As building materials and methods become better at sealing air leaks, the question arises, “How tight is too tight?”
In terms of energy efficiency, one cannot build too tightly. Reducing air leakage is critical to lowering heating and cooling energy consumption. Every cubic foot of conditioned air that escapes the building envelope represents lost therms or watts-and dollars-that the HVAC system consumes.
But of course, fresh air is needed for occupant health and comfort. Managing airflow becomes a carefully controlled balance. Think of a hot air balloon sailing thousands of feet above the ground: keeping the heated air inside is vital to avoid crashing, yet well-placed, operable vents allow the balloonist to safely descend when desired.
In buildings constructed with structural insulated panels or other high-performance wall and roof systems, mechanical ventilation is typically necessary since the number of unaided air changes per hour is so low. And similar to other construction methods, moisture management is needed for long-term durability.
The Ins and Outs of AirAir leakage rates in today’s buildings are often dramatically lower than in older buildings. For example, SIP structures are approximately 15 times more airtight than stick framing, according to U.S. Department of Energy blower door tests. They found that for spaces built with SIPs, the leakage rate was 8 cubic feet per minute at 50 pascals compared to 121 cubic feet per minute at 50 pascals for wood framing with fiberglass batt insulation. The low leakage rates, along with more continuous insulation and less thermal bridging, mean that SIPs can help reduce energy consumption costs up to 60 percent.
With such airtight structures, mechanical ventilation can help provide adequate fresh air, as well as remove indoor air pollutants such as formaldehyde, radon and tobacco smoke. Ventilation systems can also get rid of excess humidity from cooking, bathing and other sources, including the breathing and sweating of the occupants.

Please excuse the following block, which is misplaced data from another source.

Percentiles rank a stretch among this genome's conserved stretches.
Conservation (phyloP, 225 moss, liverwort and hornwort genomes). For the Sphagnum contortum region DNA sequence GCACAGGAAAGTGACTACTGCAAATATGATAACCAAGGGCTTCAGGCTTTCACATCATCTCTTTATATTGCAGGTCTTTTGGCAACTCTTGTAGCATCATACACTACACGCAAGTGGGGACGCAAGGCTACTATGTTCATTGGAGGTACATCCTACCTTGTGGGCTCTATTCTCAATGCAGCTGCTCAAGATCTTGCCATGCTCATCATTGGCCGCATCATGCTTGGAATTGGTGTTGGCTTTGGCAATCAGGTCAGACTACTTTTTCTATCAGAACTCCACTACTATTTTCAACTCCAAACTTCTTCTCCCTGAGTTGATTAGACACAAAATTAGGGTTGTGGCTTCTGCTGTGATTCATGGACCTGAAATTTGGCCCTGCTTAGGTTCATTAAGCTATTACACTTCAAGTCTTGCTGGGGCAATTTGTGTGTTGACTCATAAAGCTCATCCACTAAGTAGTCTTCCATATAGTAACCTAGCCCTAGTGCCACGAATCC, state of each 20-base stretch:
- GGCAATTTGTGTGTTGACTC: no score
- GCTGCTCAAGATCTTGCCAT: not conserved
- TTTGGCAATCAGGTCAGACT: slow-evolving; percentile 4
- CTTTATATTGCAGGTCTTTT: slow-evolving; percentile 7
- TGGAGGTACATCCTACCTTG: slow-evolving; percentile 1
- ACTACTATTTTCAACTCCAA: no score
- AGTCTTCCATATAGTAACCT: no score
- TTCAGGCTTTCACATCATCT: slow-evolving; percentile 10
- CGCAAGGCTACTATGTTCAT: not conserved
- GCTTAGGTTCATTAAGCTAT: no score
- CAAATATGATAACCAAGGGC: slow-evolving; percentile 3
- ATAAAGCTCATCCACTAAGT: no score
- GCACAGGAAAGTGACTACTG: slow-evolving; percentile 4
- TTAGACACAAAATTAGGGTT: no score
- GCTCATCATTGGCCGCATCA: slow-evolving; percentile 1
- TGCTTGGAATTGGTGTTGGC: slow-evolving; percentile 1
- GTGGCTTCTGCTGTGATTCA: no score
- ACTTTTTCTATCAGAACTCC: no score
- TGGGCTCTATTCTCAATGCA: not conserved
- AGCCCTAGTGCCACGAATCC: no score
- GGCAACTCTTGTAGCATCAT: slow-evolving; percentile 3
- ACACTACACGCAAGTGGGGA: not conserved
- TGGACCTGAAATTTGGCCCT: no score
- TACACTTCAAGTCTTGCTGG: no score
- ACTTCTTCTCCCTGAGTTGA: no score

In essence, the goal in building for energy efficiency is to tighten the building envelope as much as possible and then use mechanical systems to control air inflow and outflow. Accomplishing this requires a systems approach to the overall building design and construction. Unfortunately, there are no easy rules of thumb and consultation with a qualified heating and ventilation engineer is necessary.
The specific type and size of mechanical ventilation system required for a given building depends on the climate zone, type of occupancy and a range of other factors. Potential systems include:
Heat recovery ventilators: Also known as air-to-air heat exchangers, these units pull air from high-humidity spaces such as bathrooms and kitchens. The warm, moist air passes through a core where it pre-heats incoming cool, fresh air from outdoors. HRVs are most commonly used in northern climates where cold, relatively dry outside air prevails.
Energy recovery ventilators: ERVs perform the same heat exchange function as HRVs as well as dehumidifying the air. They are typically used in southern climates where removal of high humidity from outdoor air is required. The specific target for indoor relative humidity varies by region, but generally the range is 30 to 50 percent.